Screen Printed T-Shirt Fundraiser
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photograph of 3 white tee shirts, screen printed in various colors with illustrations of coronaviruses and the words if you can read this, you're too close

Screen Printed T-Shirt Fundraiser

Business during Coronavirus has been slow, and stay-at-home life with bored teenagers, stressful. As a creative person, my self-soothing routine requires an art project to channel all that excess nervous energy. Enter the Provo Craft Yudu home screen printing machine I ambitiously bought 11 years ago and never found time to open. Through a combination of a comically outdated instructional DVD, magnanimous crafters’ more detailed YouTube videos, and sheer force of will, I figured out how to print a pro-social-distancing design on some fabric, hand-sewed an ill-fitting mask, and promptly switched to t-shirts.

After a fun and easy short printing run, I approached a friend who works for the Summit Medical Group Foundation about selling tees to raise money for their COVID-19 Community Relief Fund. To maximize donations, I’d donate the labor and printing supplies, and all profits would be used by the Foundation to purchase personal hygiene and protection products (such as soap, hand sanitizer, and/or masks) for people in need. I bought a bunch of inks and shirts and created an online order form, which invited people to choose their own text and illustration colors to create a custom combination. What could go wrong?

Closeup of Yudu screen printing lid with t-shirt inside. Shirt says if you can read this you're too close. Stay safe. Stay healthy. Words are surrounded with cartoonish coronavirus illustration.Well, after discovering that very few people ordered the same ink color combinations, I realized I could print about 2 or 3 shirts per day (allowing for screen cleaning and drying time, among other factors). Roughly ten shirts in, I also started to understand why the Yudu was discontinued. The screens started to lose tension, resulting in unpredictable blobs of ink appearing where once I pulled crisp images. The rigid plastic squeegee somehow got dinged; this tiny divot created a blank line in the print. I ordered some more blank tees and searched for replacement Yudu supplies on eBay, but worried about durability. Eventually I discovered that a real-deal screen printing company had created sturdier, compatible screens and squeegees, so I invested. After 6 weeks of two steps forward, one step back progress, all the shirts were printed and, I’m proud to report, $545 was donated.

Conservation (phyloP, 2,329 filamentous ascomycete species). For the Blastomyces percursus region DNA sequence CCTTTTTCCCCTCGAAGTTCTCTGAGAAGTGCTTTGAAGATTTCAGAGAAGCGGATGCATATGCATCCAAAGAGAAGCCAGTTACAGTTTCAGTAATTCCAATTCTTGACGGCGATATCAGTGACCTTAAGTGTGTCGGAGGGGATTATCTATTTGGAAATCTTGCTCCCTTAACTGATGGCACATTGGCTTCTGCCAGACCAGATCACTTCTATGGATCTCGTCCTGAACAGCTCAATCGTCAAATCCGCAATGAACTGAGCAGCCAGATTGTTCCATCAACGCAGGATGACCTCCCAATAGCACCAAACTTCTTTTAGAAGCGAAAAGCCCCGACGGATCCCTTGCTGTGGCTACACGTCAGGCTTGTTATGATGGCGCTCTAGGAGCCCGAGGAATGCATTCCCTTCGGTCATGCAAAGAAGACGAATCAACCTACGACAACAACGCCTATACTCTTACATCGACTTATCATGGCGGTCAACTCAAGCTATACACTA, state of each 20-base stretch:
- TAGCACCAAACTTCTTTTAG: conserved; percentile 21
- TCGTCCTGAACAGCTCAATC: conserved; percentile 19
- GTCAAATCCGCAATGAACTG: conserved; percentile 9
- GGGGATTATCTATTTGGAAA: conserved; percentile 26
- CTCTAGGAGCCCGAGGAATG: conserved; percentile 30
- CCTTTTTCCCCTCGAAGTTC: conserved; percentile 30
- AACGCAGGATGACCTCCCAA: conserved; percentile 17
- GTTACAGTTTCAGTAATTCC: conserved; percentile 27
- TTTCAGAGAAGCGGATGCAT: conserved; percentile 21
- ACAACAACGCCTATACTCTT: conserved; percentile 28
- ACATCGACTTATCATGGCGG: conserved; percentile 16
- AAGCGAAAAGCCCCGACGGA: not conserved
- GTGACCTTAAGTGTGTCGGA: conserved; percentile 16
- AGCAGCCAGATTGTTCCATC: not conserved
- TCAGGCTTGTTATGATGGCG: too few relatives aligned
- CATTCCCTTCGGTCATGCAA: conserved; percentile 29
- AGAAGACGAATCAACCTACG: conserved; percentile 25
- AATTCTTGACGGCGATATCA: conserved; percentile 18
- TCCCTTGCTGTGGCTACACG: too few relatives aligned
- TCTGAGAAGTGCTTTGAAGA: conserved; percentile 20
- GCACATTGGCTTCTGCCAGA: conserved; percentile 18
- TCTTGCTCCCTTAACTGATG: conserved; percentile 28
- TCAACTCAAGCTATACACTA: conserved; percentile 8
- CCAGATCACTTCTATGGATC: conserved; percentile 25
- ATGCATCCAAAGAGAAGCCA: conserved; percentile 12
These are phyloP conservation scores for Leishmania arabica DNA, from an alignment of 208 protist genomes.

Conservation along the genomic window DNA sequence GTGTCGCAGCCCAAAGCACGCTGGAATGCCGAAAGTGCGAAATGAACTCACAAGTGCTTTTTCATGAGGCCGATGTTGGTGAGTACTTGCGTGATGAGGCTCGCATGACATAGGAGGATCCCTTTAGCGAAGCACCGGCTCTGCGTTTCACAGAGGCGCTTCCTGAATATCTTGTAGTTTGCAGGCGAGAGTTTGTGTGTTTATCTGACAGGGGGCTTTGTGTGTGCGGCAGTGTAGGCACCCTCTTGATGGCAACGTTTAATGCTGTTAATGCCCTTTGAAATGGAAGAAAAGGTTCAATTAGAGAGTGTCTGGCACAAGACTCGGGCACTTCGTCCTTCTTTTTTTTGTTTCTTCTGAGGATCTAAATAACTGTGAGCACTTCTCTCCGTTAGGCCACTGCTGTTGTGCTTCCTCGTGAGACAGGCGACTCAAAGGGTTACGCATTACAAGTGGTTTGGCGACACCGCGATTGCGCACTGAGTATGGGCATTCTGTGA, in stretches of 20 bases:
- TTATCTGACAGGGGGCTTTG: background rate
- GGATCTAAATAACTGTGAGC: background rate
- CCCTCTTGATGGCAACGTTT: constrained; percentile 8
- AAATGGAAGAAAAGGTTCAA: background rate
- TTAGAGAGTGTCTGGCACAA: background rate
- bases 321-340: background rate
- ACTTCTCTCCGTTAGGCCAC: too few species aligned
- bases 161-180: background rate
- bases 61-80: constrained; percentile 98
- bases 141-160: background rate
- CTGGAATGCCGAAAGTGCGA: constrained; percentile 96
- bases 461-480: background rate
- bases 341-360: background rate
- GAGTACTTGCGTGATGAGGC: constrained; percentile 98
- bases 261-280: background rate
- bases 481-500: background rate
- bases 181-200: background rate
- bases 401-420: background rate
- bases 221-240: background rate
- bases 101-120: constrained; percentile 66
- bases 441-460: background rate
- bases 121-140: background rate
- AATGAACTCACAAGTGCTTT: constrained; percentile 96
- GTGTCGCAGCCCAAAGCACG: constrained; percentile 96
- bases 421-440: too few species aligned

After taking some time to relax and regroup, I’m sure I’ll look forward to using my upgraded equipment and hard-earned knowledge on another project.

Photograph of wood-paneled basement with bin of screenprinting ink, squeegee, Yudu machine, timer, screen, and T-square on desk. Ironing board is nearby.
the basement became a printshop
Photo of several tee shirts hanging from hooks. Each tee shirt is printed with the same message - If you can read this, you're too close. Stay safe. Stay healthy. - in different color combinations.
printed shirts in various color combos